Brings along its toil and care.
From the lap of night it springs,
With heaps of business on its wings:
Prepare to meet them in a mind,
That bows submissively resign'd:
That would to works appointed fall;
That knows that God has order'd all,
3. And whether, with a small repast,
We break the sober morning fast;
Or in our thoughts and houses lay
The future methods of the day;
Or early walk abroad to meet
Our business with industrious feet:
Whate'er we think, whate'er we do,
His glory still be kept in view.
4. O, Giver of eternal bliss,
Heav'nly Father, grant me this!
Grant it to all, as well as me,
All whose hearts are fix'd on thee;
Who revere the Son above;
Who thy sacred Spirit love!
The mind to be cultivated.
1. HEAR, ye fair mothers of our isle,
Nor scorn your poet's homely style.
What though my thoughts be quaint or new,
I'll warrant that my doctrine's true:
Or if my sentiments be old,
Remember, truth is sterling gold.
2. You judge it of important weight,
To keep your rising offspring straight?
For this such anxious moments feel,
And ask the friendly aid of steel;
For this import the distant cane,
Or slay the monarch of the main.
3. And shall the soul be warp'd aside,
By passion, prejudice, and pride?
Deformity of heart I call
The worst deformity of all.
4. Your cares to body are confin'd;
Few fear obliquity of mind.
Why not adorn the better part?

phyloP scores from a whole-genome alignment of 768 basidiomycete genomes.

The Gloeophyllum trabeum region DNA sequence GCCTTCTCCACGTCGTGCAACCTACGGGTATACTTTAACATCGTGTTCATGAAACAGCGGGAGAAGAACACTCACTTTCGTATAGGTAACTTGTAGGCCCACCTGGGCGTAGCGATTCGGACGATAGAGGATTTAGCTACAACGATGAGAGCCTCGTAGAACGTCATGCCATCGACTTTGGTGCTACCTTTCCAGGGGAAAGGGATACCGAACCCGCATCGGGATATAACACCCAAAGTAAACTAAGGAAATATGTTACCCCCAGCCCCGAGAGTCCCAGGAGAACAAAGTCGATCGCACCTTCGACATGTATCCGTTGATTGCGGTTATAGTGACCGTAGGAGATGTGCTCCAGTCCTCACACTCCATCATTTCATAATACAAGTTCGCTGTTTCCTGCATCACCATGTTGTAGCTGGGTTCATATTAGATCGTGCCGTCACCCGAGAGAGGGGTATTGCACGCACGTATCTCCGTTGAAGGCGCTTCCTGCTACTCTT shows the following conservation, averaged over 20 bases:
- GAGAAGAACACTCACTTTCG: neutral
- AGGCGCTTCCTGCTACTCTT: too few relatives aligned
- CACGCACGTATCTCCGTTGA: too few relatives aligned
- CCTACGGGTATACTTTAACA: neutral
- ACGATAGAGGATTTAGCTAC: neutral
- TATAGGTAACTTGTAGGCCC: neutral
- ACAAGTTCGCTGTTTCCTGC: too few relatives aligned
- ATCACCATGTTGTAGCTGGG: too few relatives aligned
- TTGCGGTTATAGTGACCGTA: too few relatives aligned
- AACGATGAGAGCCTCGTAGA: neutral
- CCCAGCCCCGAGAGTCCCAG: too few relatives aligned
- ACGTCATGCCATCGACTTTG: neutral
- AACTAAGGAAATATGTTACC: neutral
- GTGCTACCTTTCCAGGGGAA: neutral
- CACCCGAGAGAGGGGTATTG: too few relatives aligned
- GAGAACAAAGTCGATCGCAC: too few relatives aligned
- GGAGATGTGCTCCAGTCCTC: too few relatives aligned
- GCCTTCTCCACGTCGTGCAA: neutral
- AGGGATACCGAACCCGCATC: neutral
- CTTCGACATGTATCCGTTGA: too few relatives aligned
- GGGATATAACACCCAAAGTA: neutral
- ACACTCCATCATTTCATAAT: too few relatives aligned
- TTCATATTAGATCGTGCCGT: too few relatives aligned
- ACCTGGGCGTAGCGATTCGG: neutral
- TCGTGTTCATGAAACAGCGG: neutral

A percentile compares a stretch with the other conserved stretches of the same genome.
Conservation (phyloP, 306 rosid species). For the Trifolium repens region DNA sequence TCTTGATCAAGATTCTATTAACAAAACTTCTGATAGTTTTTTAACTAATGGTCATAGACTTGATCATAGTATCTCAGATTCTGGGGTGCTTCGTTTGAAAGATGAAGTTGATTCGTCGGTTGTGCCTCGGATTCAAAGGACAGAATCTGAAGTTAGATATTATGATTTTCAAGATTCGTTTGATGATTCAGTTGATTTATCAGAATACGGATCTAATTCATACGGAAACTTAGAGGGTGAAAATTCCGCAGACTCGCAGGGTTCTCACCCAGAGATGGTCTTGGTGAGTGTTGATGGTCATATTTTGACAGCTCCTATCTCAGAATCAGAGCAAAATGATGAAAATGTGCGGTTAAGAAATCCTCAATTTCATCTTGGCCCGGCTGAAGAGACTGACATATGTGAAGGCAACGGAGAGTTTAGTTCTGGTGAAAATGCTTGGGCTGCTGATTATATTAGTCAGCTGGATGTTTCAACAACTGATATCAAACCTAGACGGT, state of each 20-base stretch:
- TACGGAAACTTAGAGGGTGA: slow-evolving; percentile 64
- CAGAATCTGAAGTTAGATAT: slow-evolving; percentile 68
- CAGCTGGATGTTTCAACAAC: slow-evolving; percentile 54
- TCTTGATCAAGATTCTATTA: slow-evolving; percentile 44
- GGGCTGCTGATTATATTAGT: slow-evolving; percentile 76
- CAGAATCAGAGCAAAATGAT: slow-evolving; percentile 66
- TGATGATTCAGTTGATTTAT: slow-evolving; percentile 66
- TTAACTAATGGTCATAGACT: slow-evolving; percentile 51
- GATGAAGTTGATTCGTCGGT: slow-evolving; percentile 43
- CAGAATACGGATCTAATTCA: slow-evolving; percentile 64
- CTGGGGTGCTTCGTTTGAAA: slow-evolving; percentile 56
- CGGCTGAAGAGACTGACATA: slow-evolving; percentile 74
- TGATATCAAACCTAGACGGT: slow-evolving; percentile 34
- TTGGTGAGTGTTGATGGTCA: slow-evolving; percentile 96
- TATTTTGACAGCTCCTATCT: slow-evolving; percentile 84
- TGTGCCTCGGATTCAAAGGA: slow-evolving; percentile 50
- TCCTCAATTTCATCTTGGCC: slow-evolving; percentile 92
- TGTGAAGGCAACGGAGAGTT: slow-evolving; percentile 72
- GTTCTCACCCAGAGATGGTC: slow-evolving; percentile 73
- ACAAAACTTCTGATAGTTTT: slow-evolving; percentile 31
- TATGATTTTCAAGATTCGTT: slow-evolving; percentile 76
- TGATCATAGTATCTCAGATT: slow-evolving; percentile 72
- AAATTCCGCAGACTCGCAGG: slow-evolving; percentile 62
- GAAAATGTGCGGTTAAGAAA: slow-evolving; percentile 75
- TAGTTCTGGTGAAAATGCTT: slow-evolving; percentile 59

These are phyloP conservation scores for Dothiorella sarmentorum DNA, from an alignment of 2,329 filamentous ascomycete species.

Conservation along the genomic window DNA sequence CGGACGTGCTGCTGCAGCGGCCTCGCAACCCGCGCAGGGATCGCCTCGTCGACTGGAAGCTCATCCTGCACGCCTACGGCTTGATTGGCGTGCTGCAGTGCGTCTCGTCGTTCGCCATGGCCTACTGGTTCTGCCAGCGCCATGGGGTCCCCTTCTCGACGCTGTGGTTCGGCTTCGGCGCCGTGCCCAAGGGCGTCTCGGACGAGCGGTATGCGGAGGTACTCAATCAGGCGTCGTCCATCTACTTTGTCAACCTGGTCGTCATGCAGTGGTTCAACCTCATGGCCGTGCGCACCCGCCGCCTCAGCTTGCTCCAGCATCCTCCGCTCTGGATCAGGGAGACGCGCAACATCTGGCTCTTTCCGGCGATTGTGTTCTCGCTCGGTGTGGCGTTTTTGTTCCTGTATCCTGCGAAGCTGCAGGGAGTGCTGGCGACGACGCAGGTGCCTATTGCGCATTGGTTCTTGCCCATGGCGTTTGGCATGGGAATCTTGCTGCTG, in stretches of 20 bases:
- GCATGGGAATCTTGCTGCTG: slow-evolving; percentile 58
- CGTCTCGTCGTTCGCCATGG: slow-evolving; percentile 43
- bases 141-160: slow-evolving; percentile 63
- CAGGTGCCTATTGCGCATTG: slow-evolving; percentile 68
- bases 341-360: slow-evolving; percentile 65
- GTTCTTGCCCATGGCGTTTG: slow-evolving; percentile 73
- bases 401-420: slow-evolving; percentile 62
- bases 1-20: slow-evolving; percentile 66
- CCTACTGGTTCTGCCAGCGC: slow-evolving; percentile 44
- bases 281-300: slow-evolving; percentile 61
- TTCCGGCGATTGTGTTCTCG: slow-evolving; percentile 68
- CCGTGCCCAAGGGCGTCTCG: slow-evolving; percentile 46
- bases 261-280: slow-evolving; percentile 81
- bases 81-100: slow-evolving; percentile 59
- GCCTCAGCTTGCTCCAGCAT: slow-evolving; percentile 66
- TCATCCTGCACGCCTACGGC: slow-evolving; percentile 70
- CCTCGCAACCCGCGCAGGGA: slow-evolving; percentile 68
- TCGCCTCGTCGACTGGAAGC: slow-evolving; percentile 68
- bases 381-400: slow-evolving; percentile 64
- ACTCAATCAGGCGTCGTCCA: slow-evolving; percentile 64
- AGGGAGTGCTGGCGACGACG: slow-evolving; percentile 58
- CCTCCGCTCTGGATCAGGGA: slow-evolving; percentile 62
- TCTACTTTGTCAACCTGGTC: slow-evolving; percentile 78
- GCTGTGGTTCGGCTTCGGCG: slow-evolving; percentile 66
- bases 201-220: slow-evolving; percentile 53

This is a nobler theme for art.
For what is form, or what is face,
But the soul's index, or its case?
5. Now take a simile at hand;
Compare the mental soil to land.
Shall fields be till'd with annual care
And minds lie fallow every year?
O! since the crop depends on you,
Give them the culture which is due ;
Hoe every weed, and dress the soil;
So harvest shall repay your toil.
6. If human minds resemble trees,
(As every moralist agrees,)
Prune all the stragglers of your vine;
Then shall the purple clusters shine.
The gard'ner knows, that fruitful life
Demands his salutary knife:
For every wild luxuriant shoot,
Or robs the bloom, or starves the fruit.
Dependence on Providence.
1. REGARD the world with cautious eye,
Nor raise your expectation high.
See that the balanc'd scales be such,
You neither fear nor hope too much.
For disappointment's not the thing;
"Tis pride and passion point the sting.
2. Life is a sea where storms must rise ;
'Tis folly talks of cloudless skies:
He who contracts his swelling sail,
Eludes the fury of the gale.
3. Be still, nor anxious thoughts employ,
Distrust embitters present joy;
On God for all events depend;
You cannot want when God's your
Weigh well your part, and do your best;
Leave to your Maker all the rest.
4. The hand which formed thee in the womb,
Guides from the cradle to the tomb.
Can the fond mother slight her boy?
Can she forget her prattling joy?
Say then shall sov'reign love desert
The humble and the honest heart?
5. Heav'n may not grant thee all thy mind;
Yet say not thou that Heav'n's unkind.
God is alike, both good and wise,
In what he grants, and what denies :
Perhaps what Goodness gives to-day,
To-morrow, Goodness takes away.
6. You say, that troubles intervene ;
That sorrows darken half the scene.
True; and this consequence you see,
The world was ne'er design'd for thee;
You're like a passenger below,
That stays perhaps a night or so!